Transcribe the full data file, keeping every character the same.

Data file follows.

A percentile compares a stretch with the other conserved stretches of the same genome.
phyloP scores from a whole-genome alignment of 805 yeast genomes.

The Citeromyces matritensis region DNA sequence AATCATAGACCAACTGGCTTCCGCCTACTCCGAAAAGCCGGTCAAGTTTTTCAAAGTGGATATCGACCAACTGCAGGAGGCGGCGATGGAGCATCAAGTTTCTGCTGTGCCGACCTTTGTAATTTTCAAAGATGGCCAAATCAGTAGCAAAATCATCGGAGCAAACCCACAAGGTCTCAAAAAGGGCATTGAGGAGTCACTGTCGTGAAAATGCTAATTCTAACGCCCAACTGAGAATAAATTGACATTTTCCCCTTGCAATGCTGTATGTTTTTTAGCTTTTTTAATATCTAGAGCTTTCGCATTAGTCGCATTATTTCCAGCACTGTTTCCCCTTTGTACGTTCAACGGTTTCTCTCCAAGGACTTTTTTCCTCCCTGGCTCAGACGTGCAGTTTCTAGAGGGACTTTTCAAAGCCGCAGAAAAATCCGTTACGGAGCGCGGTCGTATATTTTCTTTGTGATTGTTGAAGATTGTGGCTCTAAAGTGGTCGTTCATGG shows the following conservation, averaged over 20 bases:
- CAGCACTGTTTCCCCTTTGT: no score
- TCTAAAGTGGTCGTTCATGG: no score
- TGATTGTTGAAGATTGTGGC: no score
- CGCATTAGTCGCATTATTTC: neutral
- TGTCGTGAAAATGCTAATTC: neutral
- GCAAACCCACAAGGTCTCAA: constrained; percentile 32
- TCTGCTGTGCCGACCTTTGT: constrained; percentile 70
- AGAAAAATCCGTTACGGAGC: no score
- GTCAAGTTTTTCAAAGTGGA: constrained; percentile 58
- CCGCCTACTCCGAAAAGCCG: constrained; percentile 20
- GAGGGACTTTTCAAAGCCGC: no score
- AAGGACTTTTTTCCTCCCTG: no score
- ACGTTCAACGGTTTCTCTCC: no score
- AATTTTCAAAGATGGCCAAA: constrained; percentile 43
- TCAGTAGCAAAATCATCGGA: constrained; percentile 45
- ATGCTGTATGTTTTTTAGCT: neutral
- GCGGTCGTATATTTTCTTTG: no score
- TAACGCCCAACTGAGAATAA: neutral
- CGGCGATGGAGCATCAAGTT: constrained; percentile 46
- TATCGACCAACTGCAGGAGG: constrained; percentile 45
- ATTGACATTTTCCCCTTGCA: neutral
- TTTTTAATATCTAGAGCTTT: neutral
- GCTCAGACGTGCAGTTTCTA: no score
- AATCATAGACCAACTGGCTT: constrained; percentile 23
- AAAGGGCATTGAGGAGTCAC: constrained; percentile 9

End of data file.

A percentile compares a stretch with the other conserved stretches of the same genome.
phyloP scores from a whole-genome alignment of 805 yeast genomes.

The Citeromyces matritensis region DNA sequence AATCATAGACCAACTGGCTTCCGCCTACTCCGAAAAGCCGGTCAAGTTTTTCAAAGTGGATATCGACCAACTGCAGGAGGCGGCGATGGAGCATCAAGTTTCTGCTGTGCCGACCTTTGTAATTTTCAAAGATGGCCAAATCAGTAGCAAAATCATCGGAGCAAACCCACAAGGTCTCAAAAAGGGCATTGAGGAGTCACTGTCGTGAAAATGCTAATTCTAACGCCCAACTGAGAATAAATTGACATTTTCCCCTTGCAATGCTGTATGTTTTTTAGCTTTTTTAATATCTAGAGCTTTCGCATTAGTCGCATTATTTCCAGCACTGTTTCCCCTTTGTACGTTCAACGGTTTCTCTCCAAGGACTTTTTTCCTCCCTGGCTCAGACGTGCAGTTTCTAGAGGGACTTTTCAAAGCCGCAGAAAAATCCGTTACGGAGCGCGGTCGTATATTTTCTTTGTGATTGTTGAAGATTGTGGCTCTAAAGTGGTCGTTCATGG shows the following conservation, averaged over 20 bases:
- CAGCACTGTTTCCCCTTTGT: no score
- TCTAAAGTGGTCGTTCATGG: no score
- TGATTGTTGAAGATTGTGGC: no score
- CGCATTAGTCGCATTATTTC: neutral
- TGTCGTGAAAATGCTAATTC: neutral
- GCAAACCCACAAGGTCTCAA: constrained; percentile 32
- TCTGCTGTGCCGACCTTTGT: constrained; percentile 70
- AGAAAAATCCGTTACGGAGC: no score
- GTCAAGTTTTTCAAAGTGGA: constrained; percentile 58
- CCGCCTACTCCGAAAAGCCG: constrained; percentile 20
- GAGGGACTTTTCAAAGCCGC: no score
- AAGGACTTTTTTCCTCCCTG: no score
- ACGTTCAACGGTTTCTCTCC: no score
- AATTTTCAAAGATGGCCAAA: constrained; percentile 43
- TCAGTAGCAAAATCATCGGA: constrained; percentile 45
- ATGCTGTATGTTTTTTAGCT: neutral
- GCGGTCGTATATTTTCTTTG: no score
- TAACGCCCAACTGAGAATAA: neutral
- CGGCGATGGAGCATCAAGTT: constrained; percentile 46
- TATCGACCAACTGCAGGAGG: constrained; percentile 45
- ATTGACATTTTCCCCTTGCA: neutral
- TTTTTAATATCTAGAGCTTT: neutral
- GCTCAGACGTGCAGTTTCTA: no score
- AATCATAGACCAACTGGCTT: constrained; percentile 23
- AAAGGGCATTGAGGAGTCAC: constrained; percentile 9